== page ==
The "Mad Major" Jamie Schwandt, U.S. Army Reserve, is a logistics officer and has served as an operations officer, planner and commander. Schwandt is a Lean Six Sigma Master Black Belt, Red Team Member, and holds a doctorate from Kansas State University. This article represents his own personal views, which are not necessarily those of the Department of the Army.
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I started a heated discussion last year about the U.S. Army Command and General Staff College (CGSC) when, after spending a year at the school being graded and evaluated, I decided to grade and evaluate the school myself.
In It's A Big Deal: An Officer Grades The Army Staff College And Its Leadership, I was extremely critical of the school and its top leaders. However, the discussion from the article, which was itself extremely critical, catalyzed a thoughtful discussion among students, faculty, and leadership at the school about Mission Command, grading and evaluation, ethics, and similar topics.
Therefore, I wanted to see what students in the current academic year thought and if my article provided any additional insight into the school.
Mission Command philosophy blends the art of command with the science of control. At least in theory. In practice, we do command and control under the guise of Mission Command. But perhaps we should consider an outside-the-box approach: the decentralized management philosophy known as Holacracy.
Carl von Clausewitz is one of the most profound military thinkers of all time. His famous book On War is our bible and he is a god among military strategists. But we should stop teaching Clausewitz in the U.S. military.
Most will view this discussion as blasphemy. How dare I advocate that we stop teaching the divine inspirations of Clausewitz. Sean McFate provides a similar discussion in his new book The New Rules of War: "A hagiography exists around the man, and his book On War is enshrined in Western militaries as a bible. When I teach this text to senior officers at the war college, the room grows silent with reverence. His ideas constitute the DNA of Western strategic thought."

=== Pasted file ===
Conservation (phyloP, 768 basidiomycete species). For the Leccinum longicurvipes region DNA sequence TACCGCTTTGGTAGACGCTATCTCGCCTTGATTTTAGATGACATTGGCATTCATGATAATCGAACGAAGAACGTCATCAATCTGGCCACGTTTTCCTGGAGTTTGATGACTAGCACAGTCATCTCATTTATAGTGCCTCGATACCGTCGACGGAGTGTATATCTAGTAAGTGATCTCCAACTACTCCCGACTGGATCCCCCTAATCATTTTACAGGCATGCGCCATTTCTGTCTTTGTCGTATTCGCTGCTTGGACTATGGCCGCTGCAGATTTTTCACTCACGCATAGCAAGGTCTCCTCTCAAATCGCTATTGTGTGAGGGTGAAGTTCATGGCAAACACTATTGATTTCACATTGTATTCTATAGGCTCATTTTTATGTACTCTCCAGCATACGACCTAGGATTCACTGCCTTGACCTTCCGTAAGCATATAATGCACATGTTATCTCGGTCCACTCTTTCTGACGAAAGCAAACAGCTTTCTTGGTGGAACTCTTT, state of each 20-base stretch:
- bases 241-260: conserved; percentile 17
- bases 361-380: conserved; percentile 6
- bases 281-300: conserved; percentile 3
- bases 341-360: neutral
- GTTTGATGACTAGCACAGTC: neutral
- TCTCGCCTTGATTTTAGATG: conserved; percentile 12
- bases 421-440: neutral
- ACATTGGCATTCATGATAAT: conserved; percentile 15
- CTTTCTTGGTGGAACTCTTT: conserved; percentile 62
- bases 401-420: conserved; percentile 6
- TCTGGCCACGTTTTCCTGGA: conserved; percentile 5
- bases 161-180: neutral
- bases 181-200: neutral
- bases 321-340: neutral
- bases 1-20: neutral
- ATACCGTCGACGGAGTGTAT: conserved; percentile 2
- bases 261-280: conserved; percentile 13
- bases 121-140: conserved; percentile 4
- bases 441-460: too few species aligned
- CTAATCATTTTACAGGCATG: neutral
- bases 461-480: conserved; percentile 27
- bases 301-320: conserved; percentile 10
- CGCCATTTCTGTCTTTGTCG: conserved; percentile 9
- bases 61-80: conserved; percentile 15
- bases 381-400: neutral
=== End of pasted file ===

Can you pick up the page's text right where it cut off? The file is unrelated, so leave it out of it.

On War was published in 1832 and we continue to look to it for timeless principles of warfare, but why? As Ian T. Brown wrote in A New Conception of War, "We must move beyond the past."
Drones have been used in conflicts across the globe and will play an even more important role in the future of warfare. But, the future of drones in combat will be different than what we have seen before.
The U.S. military can set itself apart from others by embracing autonomous drone warfare through swarming — attacking an enemy from multiple directions through dispersed and pulsing attacks. There is already work being done in this area: The U.S. military tested its own drone swarm in 2017, and the UK announced this week it would fund research into drone swarms that could potentially overwhelm enemy air defenses.
I propose we look to the amoeba, a single-celled organism, as a model for autonomous drones in swarm warfare. If we were to use the amoeba as this model, then we could mimic how the organism propels itself by changing the structure of its body with the purpose of swarming and destroying an enemy.
Skilled leaders have discovered ways throughout history to take advantage of ambiguity. And it can counter the overdoses of established measures we use in military planning, by which I mean the Military Decision-Making Process (MDMP).
Mission Command is essentially Swarm Intelligence. On the surface, this might appear to be a new way to look at Mission Command, but it’s not. We have made the idea of Mission Command so confusing that it’s hard to discern exactly what it is and the vast majority struggle to make a clear distinction between Mission Command and Command and Control.